A new research finding has shed a light on the case of getting infected with the coronavirus from asymptomatic patients at an airplane lavatory. The unprecedented revelation sounds the alarm on the need for a safety guideline for using bathrooms on airplane.
According to an academic paper titled “Asymptomatic Transmission of SARS-CoV-2 on Evacuation Flight,” which was announced by a team of researchers led by Yeon Dong-geon on Monday, a total of seven passengers, who flew from Milan to Incheon on Korean Air, were infected with the coronavirus on March 31. Six of them were tested positive right after entering a period of self-quarantine. Those were so called “asymptomatic patients” who didn’t show any symptom before boarding the plane, which means their infection had most likely been originated from Italy.
But the other patient, who was tested positive on April 15, had been sitting alone onboard, separate from the six other patients. The patient kept the mask on during the flight except in the lavatory, which was used by other symptomless patients. Researchers noted that the patient in question had been isolated for three weeks before the flight, never used any public transportation, and was under strict quarantine before and after the flight, which means that the infection may have occurred at the lavatory. Researchers are suspecting another case of lavatory infection with the patient who flew from Milan to Incheon on April 3 and tested positive of the coronavirus on the 14th day of quarantine.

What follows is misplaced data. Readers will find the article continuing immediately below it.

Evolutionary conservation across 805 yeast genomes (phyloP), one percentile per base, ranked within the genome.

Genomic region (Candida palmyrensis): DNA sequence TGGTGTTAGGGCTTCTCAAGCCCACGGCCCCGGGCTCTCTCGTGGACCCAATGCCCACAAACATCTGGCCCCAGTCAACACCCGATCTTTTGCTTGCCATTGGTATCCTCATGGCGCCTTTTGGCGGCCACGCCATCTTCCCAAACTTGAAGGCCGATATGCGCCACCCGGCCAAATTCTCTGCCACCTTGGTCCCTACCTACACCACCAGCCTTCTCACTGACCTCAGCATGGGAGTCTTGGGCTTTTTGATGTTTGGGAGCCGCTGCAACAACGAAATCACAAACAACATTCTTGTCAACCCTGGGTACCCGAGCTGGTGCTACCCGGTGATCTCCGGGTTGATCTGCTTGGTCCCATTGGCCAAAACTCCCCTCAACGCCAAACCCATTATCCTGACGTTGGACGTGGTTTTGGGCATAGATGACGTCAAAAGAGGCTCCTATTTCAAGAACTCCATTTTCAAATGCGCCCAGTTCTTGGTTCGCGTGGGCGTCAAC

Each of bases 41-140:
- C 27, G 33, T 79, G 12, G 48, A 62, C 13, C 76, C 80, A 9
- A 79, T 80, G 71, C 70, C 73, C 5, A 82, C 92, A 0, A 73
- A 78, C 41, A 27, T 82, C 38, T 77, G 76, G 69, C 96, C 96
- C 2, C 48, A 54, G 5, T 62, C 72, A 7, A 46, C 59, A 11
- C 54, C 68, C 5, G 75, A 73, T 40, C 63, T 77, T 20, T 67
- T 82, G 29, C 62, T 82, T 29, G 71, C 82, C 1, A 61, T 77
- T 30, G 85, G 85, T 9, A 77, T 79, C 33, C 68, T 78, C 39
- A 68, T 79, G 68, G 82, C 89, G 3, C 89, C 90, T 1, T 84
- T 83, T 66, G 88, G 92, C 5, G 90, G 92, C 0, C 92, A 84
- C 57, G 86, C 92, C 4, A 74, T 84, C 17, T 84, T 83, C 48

Experts say that airborne infection is unlikely to occur on an airplane since it has an air circulation system and HEPA filters. The real cause of infection comes from contact with carriers of the virus, either direct or indirect“The contagion can occur from an asymptomatic patient or the splashes of saliva from the lavatory,” explained Professor Yeon. “A stricter hygiene control must be put in place like putting down the lid cover before flushing.” Yeon’s team are working on an additional research project on the coronavirus infection at lavatories in conjunction with the Centers for Disease Control and Prevention (CDC), and their work will be published on the November issue of CDC journals.